Medact Heathrow 13Confronting the Reality of Climate Change, and Challenging the Judgement Against the ‘Heathrow 13’

The recent conviction of thirteen individuals (the ‘Heathrow 13’) for aggravated trespass for blocking one of Heathrow Airport’s two runways in July 2015 has raised discussion about two important public health questions. First, when is it legitimate to break the law to protect human health? Second, how much is climate change and aviation a threat to human health?

The decision to break the law and disrupt air traffic was part of a protest against the recommendation made in the Davies Report to build a third runway at Heathrow. The Heathrow 13 argued that their illegal activities were undertaken to prevent death and harm arising from climate change. This line of defence failed in the eyes of district judge Deborah Wright who concluded that the actions of the Heathrow 13 did not prevent death or harm to anyone, and could therefore not be condoned or excused.

It is well established, however, that fossil fuel combustion and climate change are serious threats to health. Climate change increases the risk of ill health via multiple pathways that include, for example, the effects of extreme heat, extreme weather events, food and water insecurity, altered patterns of disease, ocean acidification, war and conflict, and large scale population displacement.

While it is not possible to quantify with complete precision the current and future impact of climate change on health, conservative scientific models estimate that hundreds of thousands of excess deaths each year are already associated with climate change, and that future climate change has the potential to cause catastrophic harm to human civilisation.

When combined with road traffic to and from airports, flying is also a major source of nitrous oxide (NO2) emissions which, in the Heathrow area, already breach EU air quality standards on a regular basis. Fossil fuel combustion also creates air pollution that is estimated to cause 9,000 excess deaths each year in London, as well as increased levels of respiratory illness.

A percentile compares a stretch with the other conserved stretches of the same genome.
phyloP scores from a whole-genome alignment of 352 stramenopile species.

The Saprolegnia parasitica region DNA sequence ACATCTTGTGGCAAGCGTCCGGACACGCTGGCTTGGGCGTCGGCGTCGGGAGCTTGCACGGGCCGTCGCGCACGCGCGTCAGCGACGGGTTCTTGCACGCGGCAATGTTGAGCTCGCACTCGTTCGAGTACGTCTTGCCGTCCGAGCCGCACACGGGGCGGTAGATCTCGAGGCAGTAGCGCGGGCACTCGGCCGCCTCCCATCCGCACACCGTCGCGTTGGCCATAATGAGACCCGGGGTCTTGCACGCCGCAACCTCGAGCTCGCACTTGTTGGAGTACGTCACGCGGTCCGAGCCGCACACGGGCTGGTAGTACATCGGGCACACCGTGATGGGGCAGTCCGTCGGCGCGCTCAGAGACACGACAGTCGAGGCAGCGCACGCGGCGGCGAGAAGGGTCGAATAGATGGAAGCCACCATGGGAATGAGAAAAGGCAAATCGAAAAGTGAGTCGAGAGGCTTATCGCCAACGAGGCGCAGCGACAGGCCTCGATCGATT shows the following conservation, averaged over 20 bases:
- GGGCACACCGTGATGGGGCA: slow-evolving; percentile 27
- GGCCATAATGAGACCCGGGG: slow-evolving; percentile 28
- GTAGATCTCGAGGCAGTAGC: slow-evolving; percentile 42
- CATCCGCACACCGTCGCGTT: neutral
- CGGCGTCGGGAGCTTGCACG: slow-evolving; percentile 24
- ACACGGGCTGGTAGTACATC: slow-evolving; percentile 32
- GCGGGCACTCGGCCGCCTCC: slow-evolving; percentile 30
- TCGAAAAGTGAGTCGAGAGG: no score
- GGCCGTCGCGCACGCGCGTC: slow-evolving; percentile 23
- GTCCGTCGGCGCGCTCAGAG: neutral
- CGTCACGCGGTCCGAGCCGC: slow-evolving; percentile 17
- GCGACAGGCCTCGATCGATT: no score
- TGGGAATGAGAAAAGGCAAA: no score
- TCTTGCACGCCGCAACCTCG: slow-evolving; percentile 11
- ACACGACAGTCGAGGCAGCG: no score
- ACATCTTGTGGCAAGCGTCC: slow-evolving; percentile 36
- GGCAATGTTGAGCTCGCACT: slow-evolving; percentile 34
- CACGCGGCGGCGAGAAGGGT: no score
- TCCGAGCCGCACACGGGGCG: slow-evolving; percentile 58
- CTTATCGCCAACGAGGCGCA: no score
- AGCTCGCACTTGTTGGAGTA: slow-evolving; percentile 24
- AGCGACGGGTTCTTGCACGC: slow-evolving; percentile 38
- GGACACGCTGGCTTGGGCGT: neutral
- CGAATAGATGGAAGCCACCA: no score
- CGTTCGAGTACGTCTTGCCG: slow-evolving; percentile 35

It is also known that airline emissions are the fastest growing source of carbon emissions; and that greater levels of flying (notwithstanding the potential for cleaner and more fuel efficient technology in the future) are incompatible with the need to prevent global warming from exceeding a 2oC threshold. Furthermore, given that the UK has made a disproportionately large contribution to global greenhouse gas (GHG) concentrations and that the negative impacts of climate change fall disproportionately upon the world’s poorest communities, there are clearly moral and ethical arguments to oppose any expansion of the UK’s airport capacity.

It would be facile to try and attribute the saving of anyone’s life directly to the effects of the Heathrow 13’s actions on disrupting a tiny number of flights. However, it would not be facile to argue that our current and proposed future patterns of fossil fuel combustion are already causing large-scale human harm and that action to highlight the threat of unconstrained aviation is both socially-responsible and scientifically sound. Given the scale of threat posed by climate change and the inability or reluctance of many governments across the world to break decisively from our dependence on the fossil fuel industry, one can also see the logic for conducting acts of civil disobedience and direct action aimed at catalysing meaningful social and political action.

There is a long history of illegal acts of civil disobedience in support of noble and socially progressive goals including giving women the vote, ending apartheid, and abolishing slavery. Illegal acts of civil disobedience were also perpetrated by many health activists in order to draw attention to how corporate profiteering was preventing access to life-saving medicines for millions of people with HIV.

Given what we know about climate change, parallels between the actions of the Heathrow 13 and these other examples of civil disobedience should be drawn and, at the very least, discussed. But in imposing heavy custodial sentences upon the Heathrow 13, district judge Deborah Wright appears to have chosen not to do so. This is regrettable.

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